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6 Quick Steps to Stamp Collecting

Aug 17, 2007
You get your mail, riffle through, then suddenly you spot that colorful postage stamp and you think, "I should be collecting them."

Or, you're probably awed over that huge collection of stamps featured at the nearby museum. You look at it and say, "That looks like an interesting hobby."

Well then, welcome to the world of postage stamp collecting.

First things first. To start any activity, you have to have your materials and tools. In stamp collecting you'll need:

- Your stamps
- Stamp album or stock book
- A magnifying glass
- A glass vessel, usually 8" by 10" or 10" by 12" in size, to soak your stamps in
- Lots of plain, white, paper towels
- A stamp drying book
- A thermometer
- Heavy books

These can be found at your local post office, DIY store and the internet. You might also want to buy a watermark detector, but if you're just starting out, it isn't really necessary yet.

Now on to the steps:

1. Get

If you're starting from zero, the best way to go is to buy local postage stamps first. A packet of 500 or 1000 assorted worldwide stamps are usually available at your nearest post office. This goes for at least $3 to $6.

Still isn't too varied for you, you could try to buy from dealers who sell "kiloware". Kiloware are stamps on-paper sold by weight (by the pound) for a specific amount. You could also try going to stamp shows where they sell stamps, by the bucket! See http://www.stamps.org for a calendar of the shows.

Now, you can get try getting stamps for free! Here are some quick tips on how to. This will definitely make your stamp hunting more interesting and worthwhile:

- Inform everybody you know that you're collecting stamps. Chances are they'd pull out all that old letters they kept and start giving them to you. Don't forget to say thank you.
- Have relatives in foreign countries? Ask them to send you some (or a lot) of postage stamps available in that country. If that doesn't work, try asking them to send you letters instead.
- Know of anyone who's going on a business trip abroad? A vacation in Asia? Going up north? Ask them to send you post cards form wherever they are. Not only do you get the stamps, you also get to keep track of how they are.
- Get to know your neighbors. Chances are one of them is working in a big company or institution wherein loads of letters pour in everyday. And if you're really lucky, said neighbor might actually be the one in charge of opening all those letters. You get the drift?
- The next time you visit the post office, keep an open eye for stray envelopes that recent visitors have carelessly tossed aside. Many people read and discard their letters at the post office.
- Make friends with fellow collectors. Trading and swapping not only increases your collection, it also allows you to get acquaintances and friends.
- Get your grandma or grandpa to let you see their old letters. There is a high chance that you'll get rare and old stamps that you won't see anywhere ever again.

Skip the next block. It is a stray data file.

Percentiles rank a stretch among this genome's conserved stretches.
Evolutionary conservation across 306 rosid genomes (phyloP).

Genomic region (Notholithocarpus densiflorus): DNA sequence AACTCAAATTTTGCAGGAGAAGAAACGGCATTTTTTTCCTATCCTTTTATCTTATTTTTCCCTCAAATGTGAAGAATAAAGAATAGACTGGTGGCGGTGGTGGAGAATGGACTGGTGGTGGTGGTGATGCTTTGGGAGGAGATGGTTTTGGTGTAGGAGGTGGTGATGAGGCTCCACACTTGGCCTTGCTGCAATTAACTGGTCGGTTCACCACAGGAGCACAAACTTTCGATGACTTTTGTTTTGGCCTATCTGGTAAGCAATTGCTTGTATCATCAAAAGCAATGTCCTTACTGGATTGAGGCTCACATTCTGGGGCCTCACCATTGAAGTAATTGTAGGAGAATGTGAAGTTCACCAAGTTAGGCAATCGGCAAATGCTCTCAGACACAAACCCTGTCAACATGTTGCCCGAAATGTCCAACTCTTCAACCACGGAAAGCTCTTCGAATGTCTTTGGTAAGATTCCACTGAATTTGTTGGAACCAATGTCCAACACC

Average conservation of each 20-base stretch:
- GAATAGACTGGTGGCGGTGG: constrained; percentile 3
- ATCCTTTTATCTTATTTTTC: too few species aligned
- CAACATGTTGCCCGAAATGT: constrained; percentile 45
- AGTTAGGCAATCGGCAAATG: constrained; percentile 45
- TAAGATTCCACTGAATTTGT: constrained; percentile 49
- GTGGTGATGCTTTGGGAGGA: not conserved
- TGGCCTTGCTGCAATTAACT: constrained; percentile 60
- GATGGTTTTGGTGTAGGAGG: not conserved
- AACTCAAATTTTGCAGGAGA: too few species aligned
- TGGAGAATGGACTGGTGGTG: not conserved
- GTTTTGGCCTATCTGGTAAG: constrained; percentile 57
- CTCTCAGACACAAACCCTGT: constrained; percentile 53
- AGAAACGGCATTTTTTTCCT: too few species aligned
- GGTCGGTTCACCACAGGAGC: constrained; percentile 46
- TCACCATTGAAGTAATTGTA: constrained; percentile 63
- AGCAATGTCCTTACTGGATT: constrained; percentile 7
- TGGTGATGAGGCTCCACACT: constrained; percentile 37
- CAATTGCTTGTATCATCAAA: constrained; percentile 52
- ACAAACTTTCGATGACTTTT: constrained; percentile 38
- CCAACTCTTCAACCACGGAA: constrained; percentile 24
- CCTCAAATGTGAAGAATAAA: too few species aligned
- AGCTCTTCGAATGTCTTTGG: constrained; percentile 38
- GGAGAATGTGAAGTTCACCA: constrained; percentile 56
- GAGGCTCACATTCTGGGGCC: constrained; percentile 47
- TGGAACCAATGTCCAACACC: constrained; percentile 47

2. Sort

Have you stamps in one huge box? Now's the time to sort them all out. Sorting is necessary to facilitate the storing process. Most of the stamps you have are on paper because they are cut out from mailing envelopes. You need to sort them out into:

- stamps with white background paper
- stamps with colored background paper
- stamps with rubber stamp ink (especially those in red and purple)
- stamps without rubber stamp ink

3. Trim

Leave about 1-2 cm safety margin when you trim your stamps. Also, try not to cut the perforations, as it will decrease the value of your stamp.

4. Soak

Never try peeling a stamp off the paper, even if it's loose. Peeling like this is a surefire way to ruin your stamp. The way to do it is to soak it in water.

First, fill up your vessel to about half. The water temperature should be around 30-35C. Water that's too warm or hot will increase the chances of color running. Soak your stamps by batches, around 8 or 10, for around 15 minutes.

Remember: NEVER soak a stamp with white background paper and a stamp with a colored one at the same time. Stamps with a colored background paper and those with rubber stamp inks usually stain the water and might damage your white stamps. This is why you need to sort them all out before starting.

They way to go with these problematic stamps is to soak them individually. Yes, it could be time consuming and tiring but in the end, you'll get great stamps.

After 15 minutes, pick up a stamp with your fingers and try to peel it off the backing. If there is even the slightest of resistance, drop it back into the water and wait for another 10 minutes or so.

5. Dry

After peeling, lay your stamps face up into a waiting paper towel. Put another sheet on top and gently blot the excess moisture. Be extra careful since wet stamps are very fragile.

Afterwards, line them up in the plastic page of your stamp album. Place the blotter sheet atop them, close the book and press. It'd help if you put heavy books on top of the drying book to ensure nice, flat stamps. They should be sufficiently dry after 4-5 hours.

6. Store

If you want to be able to move them around and shuffle them, you' be better off with a stock album. A stock album has plastics sleeves wherein you can keep the stamps and their duplicates.

But if you want to store them for good, you can mount them in a stamp album. It'd be a permanent home for your beloved collection.
About the Author
Lee Dobbins has been an antique and collectibles enthusiast as well as dealer for 20 years. Visit http://collecting.leisure-webzone.com/ where you can learn more about collecting for fun and profit .
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